Wenatchee, Wash., is stereotypically small-town America, with white picket fences and lush apple orchards. Many visitors to the picturesque agricultural community in central Washington also pay a visit to the town’s biggest tourist attraction – Rocky Reach Dam, with its colorful flowerbeds, visitor’s center and historical and technical museum. The dam, operated by the Chelan County Public Utility District (PUD), is one of nine hydroelectric dams along the 1,200 miles of the Columbia River in Washington.
London’s Heathrow Airport is one of Europe’s busiest airports, hosting more than 200,000 passengers with an average of 1,200 flights arriving at and departing from the airport daily. Heathrow Airport Water Services Department has an extensive network of 120 pumping stations to manage and has been a Xylem customer for 25 years.
Located on the Belgium/Netherlands border, the Lanaye Locks link the Albert and Juliana Canals, the latter of which is a side canal of the River Meuse. The three locks are a vital route between Northern and Southern Europe and have operated alongside each other since 1964, but as two of these are too narrow to accommodate even smaller convoy, the larger lock had over time become a serious bottleneck for canal traffic. For most of each year, high water levels in Northern Europe require that water in the canal network be directed towards the Netherlands, where it flows into the sea.
The James Island (S.C.) Public Service District (JIPSD) provides services for fire protection, wastewater collection and solid waste disposal. In 2011, JIPSD commissioned the construction of a wastewater pump station equipped with a pair of submersible pumps powered by variable-frequency drives on a programmable logic controller (PLC).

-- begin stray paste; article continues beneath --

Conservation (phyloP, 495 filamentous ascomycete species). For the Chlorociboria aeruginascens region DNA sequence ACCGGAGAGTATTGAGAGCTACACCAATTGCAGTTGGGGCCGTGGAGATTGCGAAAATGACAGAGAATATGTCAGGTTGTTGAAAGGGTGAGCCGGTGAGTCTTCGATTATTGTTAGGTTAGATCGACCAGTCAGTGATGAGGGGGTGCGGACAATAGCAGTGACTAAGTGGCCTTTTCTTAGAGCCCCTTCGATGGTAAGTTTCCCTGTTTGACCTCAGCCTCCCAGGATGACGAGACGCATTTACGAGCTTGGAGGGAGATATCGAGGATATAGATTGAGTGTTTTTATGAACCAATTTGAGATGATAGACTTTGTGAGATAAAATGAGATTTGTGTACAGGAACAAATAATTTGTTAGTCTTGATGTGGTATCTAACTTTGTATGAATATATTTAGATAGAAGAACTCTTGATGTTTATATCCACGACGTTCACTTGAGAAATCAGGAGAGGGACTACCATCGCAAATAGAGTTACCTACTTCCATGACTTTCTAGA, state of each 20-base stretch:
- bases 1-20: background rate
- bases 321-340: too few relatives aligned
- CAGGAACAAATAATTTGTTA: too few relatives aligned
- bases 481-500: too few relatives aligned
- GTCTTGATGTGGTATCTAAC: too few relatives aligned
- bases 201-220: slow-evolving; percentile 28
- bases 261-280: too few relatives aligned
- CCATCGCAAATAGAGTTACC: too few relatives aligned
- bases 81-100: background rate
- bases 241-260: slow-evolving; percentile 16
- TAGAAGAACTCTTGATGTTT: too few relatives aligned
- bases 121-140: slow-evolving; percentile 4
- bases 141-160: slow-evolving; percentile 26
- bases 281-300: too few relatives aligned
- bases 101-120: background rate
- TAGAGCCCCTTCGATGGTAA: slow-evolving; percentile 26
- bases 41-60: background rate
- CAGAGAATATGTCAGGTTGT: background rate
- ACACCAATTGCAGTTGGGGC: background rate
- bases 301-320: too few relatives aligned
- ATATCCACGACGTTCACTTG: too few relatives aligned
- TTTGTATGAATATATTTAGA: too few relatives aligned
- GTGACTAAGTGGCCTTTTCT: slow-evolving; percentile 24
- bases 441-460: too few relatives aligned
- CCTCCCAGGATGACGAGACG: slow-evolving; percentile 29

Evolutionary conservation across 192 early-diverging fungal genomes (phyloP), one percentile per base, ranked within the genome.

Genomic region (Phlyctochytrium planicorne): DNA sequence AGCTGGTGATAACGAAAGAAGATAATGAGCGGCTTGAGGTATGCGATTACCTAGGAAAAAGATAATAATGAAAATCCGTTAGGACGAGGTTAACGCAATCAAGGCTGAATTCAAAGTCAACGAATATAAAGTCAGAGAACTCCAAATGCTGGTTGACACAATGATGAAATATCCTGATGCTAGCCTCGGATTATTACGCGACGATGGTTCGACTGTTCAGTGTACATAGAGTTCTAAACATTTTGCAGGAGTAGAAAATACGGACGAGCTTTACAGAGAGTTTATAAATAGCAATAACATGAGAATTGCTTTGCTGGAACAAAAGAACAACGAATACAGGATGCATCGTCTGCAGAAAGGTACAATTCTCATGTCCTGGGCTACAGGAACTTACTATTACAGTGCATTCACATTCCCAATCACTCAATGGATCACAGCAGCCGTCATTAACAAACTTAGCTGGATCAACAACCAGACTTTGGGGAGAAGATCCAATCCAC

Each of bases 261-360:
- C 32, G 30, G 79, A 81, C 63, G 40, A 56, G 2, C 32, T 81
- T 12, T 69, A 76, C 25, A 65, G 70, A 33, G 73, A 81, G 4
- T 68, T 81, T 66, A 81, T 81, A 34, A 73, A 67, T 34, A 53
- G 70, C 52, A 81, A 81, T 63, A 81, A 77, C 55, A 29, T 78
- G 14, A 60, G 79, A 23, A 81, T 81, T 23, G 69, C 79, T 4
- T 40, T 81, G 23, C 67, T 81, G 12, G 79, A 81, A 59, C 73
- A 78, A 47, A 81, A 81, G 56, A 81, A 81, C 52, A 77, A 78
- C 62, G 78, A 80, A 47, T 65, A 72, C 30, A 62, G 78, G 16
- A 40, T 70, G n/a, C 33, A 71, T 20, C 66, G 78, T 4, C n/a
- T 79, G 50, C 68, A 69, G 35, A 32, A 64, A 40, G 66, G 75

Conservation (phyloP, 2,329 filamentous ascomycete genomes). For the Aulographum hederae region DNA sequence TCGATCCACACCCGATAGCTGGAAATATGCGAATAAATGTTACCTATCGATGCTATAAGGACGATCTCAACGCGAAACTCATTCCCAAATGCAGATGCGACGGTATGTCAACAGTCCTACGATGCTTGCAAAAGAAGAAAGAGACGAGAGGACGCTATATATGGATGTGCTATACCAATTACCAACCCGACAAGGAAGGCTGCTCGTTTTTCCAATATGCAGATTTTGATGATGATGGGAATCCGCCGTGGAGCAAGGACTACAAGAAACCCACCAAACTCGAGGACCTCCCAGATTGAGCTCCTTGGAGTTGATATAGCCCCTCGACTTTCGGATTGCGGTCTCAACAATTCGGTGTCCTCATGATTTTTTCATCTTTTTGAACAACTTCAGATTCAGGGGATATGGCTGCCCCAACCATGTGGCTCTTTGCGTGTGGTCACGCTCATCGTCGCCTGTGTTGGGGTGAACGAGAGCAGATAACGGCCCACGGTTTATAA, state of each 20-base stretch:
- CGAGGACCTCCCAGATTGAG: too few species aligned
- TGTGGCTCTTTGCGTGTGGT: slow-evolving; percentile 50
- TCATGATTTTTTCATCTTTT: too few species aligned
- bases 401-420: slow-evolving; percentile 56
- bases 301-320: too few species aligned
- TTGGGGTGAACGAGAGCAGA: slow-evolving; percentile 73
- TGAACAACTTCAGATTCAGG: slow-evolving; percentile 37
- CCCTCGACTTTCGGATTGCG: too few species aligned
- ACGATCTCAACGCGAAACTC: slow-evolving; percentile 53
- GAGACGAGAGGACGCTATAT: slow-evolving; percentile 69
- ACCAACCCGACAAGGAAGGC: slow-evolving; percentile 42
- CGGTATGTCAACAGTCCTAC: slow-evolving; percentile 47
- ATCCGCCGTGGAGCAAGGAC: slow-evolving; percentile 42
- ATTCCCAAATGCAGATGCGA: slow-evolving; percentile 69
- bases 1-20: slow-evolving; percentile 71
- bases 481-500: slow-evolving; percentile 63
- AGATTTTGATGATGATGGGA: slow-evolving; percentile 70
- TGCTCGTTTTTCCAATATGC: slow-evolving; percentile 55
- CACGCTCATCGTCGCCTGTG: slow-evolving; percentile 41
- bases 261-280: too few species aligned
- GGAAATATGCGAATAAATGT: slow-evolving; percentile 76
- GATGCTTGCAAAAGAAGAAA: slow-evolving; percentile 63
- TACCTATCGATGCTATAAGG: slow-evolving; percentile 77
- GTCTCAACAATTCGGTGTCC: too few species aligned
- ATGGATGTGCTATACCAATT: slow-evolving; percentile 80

As the stone quarries in the Château Richer region of Quebec began to exhaust their supply of stone at the beginning of the 20th century, new sources of limestone began to be mined in the nearby municipality of Charlesbourg West. In September 1936, Union Quarry Limited, a specialist in the production of crushed stone, was founded. The company has stayed in the hands of a single family since 1944 and has become one of the primary producers of crushed stone in the Quebec region, due to the quality and diversity of its finished product.
The City of Houston required a new wastewater lift station in Sims Bayou, as the existing station had exceeded its useful life. Due to large variations in total daily head—a static head of 46 ft but reaching as high as 138 ft—pump selection was an issue. The concern centered on net positive suction head required when one pump was running by itself, especially since the consulting engineer, Klotz Associates, had ruled out the use of variable frequency drives (VFD). Also, the City of Houston preferred to build a “station in the round” because construction would cost less.